Brand new little chive plants.
Brand new little chive plants. | Source

Using Grow Lights to Start Your Seeds

One of the best ways to start seeds for your garden is to place the trays under grow lights. There are a few reasons why this method of starting seeds can be more successful than a sunny windowsill.

  • The lights can be placed close to the top of the plant to prevent them from growing long and lanky or spindly. Spindled seedlings are weak and will usually not make it.
  • The amount of light that the plants receive can be set to the same amount of sunlight that the seeds will receive outside in the spring.
  • It produces a stronger, healthier seedling.

When I start my seedlings under grow lights, I always keep them covered with either a plastic dome or plastic wrap to keep the dirt moist until the seeds germinate. Once the seedlings break through the dirt, the cover can be removed.

You do not have to spend a lot of money on professional grow lights. My lights are simple shop lights that were purchased at a discount store and the light bulbs are aquarium plant light bulbs. The entire cost of one 4' light was $30.00. If properly cared for and stored when not in use, these grow lights will last for years to come.

Once the seedlings have reached the size that you want for planting outside, it is time to start hardening them to get them used to their new environment.

Starting seeds under grow lights in our basement. We use plastic knives to label them.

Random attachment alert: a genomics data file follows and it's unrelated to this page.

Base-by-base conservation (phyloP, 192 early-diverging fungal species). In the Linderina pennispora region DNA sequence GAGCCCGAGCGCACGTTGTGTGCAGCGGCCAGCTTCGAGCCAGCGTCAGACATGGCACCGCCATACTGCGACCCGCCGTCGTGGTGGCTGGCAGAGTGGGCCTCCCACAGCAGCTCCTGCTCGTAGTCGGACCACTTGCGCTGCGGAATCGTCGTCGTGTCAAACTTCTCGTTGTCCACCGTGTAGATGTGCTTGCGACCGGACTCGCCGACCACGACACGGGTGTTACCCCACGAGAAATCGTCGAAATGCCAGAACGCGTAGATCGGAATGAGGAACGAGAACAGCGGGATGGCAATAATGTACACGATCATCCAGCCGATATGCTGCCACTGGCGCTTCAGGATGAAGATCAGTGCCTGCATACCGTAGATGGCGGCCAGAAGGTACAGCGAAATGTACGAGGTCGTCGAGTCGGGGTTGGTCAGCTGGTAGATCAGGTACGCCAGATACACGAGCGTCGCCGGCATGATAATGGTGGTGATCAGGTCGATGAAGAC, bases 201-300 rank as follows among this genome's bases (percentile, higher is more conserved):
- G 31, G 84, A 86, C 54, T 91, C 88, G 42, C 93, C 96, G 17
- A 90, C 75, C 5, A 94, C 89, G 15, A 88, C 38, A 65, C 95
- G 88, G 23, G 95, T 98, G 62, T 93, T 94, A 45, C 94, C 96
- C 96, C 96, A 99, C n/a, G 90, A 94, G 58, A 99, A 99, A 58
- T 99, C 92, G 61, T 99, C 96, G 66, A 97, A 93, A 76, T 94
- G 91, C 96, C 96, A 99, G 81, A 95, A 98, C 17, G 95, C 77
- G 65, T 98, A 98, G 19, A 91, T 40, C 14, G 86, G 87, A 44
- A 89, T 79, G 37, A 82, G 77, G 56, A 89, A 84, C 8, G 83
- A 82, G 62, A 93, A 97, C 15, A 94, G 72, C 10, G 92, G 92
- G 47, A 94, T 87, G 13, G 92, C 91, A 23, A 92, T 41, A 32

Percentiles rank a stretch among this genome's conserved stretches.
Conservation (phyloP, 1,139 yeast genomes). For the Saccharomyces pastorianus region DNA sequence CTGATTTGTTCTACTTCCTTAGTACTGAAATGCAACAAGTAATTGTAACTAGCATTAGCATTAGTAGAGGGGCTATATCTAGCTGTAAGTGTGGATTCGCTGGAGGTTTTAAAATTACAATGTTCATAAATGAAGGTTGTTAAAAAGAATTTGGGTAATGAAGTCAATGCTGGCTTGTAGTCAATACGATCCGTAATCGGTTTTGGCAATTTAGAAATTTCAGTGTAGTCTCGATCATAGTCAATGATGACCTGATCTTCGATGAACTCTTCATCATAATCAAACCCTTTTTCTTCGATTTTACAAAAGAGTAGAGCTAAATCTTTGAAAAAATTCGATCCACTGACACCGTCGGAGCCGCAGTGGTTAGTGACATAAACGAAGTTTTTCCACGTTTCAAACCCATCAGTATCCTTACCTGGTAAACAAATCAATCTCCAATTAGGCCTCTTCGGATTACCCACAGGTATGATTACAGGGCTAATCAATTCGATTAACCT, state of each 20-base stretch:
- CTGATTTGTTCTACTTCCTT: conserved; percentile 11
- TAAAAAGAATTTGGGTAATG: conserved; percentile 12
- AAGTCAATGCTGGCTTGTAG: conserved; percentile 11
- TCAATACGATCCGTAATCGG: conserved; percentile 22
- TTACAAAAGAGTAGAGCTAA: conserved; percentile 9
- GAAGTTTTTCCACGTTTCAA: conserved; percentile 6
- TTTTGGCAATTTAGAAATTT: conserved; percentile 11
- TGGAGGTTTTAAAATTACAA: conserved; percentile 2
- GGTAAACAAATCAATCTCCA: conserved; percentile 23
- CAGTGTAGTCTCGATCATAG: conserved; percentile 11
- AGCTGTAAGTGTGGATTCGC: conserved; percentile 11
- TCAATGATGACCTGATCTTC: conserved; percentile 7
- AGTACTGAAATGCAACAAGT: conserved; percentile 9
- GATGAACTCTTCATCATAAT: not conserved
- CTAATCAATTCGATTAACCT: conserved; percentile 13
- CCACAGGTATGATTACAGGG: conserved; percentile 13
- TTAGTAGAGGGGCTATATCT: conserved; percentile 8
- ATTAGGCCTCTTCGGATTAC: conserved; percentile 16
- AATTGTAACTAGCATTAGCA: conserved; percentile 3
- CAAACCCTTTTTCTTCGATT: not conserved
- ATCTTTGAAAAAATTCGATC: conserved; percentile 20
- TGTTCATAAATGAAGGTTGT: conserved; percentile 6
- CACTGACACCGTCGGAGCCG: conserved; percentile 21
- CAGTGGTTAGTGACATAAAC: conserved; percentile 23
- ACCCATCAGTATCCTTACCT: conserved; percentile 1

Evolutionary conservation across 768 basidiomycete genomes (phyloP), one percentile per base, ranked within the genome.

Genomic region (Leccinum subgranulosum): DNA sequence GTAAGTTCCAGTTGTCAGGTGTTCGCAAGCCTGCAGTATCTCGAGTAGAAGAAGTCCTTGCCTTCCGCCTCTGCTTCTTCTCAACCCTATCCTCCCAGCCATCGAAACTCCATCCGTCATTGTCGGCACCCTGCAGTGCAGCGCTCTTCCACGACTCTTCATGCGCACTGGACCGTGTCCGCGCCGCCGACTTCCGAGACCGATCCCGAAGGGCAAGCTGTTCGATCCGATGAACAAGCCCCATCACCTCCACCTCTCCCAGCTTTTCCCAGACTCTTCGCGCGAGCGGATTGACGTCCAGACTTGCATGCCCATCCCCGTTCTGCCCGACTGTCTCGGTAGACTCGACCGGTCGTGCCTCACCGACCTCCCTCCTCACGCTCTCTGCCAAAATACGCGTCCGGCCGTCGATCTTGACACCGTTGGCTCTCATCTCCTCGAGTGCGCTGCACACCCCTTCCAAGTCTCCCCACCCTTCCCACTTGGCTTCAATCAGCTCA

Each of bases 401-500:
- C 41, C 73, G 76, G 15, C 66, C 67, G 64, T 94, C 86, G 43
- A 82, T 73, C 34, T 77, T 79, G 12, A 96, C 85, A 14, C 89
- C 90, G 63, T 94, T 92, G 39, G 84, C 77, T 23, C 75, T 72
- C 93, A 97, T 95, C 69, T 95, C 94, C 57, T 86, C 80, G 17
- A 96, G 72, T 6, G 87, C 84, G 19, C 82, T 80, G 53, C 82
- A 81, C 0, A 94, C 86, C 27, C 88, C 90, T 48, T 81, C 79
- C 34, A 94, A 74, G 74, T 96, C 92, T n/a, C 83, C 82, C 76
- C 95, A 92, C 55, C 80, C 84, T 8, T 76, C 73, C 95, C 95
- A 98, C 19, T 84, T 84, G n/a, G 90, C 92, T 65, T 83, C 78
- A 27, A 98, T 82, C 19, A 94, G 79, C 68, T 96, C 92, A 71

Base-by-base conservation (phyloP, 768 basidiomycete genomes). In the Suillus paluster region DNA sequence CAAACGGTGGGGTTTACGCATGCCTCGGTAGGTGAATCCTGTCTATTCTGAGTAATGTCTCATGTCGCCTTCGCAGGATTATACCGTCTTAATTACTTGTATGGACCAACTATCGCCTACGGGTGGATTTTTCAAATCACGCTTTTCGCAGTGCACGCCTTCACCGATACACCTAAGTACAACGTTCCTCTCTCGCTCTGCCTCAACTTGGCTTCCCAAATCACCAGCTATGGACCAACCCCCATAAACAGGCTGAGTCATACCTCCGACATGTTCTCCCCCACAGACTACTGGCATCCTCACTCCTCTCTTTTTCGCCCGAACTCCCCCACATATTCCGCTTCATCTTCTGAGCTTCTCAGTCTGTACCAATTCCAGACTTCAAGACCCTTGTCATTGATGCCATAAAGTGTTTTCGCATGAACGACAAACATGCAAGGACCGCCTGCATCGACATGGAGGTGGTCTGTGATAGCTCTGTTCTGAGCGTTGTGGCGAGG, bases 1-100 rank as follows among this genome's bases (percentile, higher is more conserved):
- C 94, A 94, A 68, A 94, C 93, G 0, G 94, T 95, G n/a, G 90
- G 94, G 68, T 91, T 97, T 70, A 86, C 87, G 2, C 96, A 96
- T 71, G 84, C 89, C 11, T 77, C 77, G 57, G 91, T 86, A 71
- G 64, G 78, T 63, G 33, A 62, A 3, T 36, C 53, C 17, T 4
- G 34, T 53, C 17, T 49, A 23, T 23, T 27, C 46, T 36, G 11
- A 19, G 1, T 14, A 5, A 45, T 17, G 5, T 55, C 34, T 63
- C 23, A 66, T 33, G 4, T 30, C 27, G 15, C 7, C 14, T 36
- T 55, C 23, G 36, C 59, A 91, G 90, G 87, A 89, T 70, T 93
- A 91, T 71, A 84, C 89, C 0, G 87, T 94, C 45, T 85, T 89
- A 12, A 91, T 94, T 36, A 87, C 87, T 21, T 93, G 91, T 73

Starting seeds under grow lights in our basement. We use plastic knives to label them. | Source

Hardening Your New Seedlings

Hardening seedlings is extremely important for a successful transition from the growing tray to the garden soil. Just like any other living thing, it takes time to get used to the environment. Taking your seedlings from the warm and comfortable interior of your home to the breezy, cooler outdoors can be a shock to them and chances are they won't make it if they aren't transitioned slowly. That's why we harden our seedlings.

Here's what you do for a successful seedling hardening:

  1. Take your seedlings outside into a sunny spot for a few hours every day for one week. This will get them used to the breeze which will prompt them to grow bigger and stronger stems.
  2. The following week, you'll want to leave them outside all day. Increasing the time as the week goes on but bring them back in once the sun starts to go down.
  3. The last week you will want to leave them outside permanently, even at night. Be sure to keep them in a safe spot where no animals can get to them and where they can't be tipped over.

By the end of the third week, you should be left with strong seedlings that will be able to live in the garden and provide a nice bounty.

Hardening Tomato Plants

Tomato plants in the hardening process.
Tomato plants in the hardening process. | Source

Planting the New Seedlings

Now that the seedlings are hardened and ready for the garden, it's time to plant them! At this point, you can treat them just like you have in years past with the seedlings that you purchased at your local garden center.

Come harvest time, you'll want to save some of the seed from your best plant to start again next year. This is the way gardening has been done for centuries. Plant the seed, nurture the seedling, harvest the fruit, and save the seed for the next growing season.

Have you ever started a garden from seed?

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Starting Seeds Indoors

This content is accurate and true to the best of the author’s knowledge and is not meant to substitute for formal and individualized advice from a qualified professional.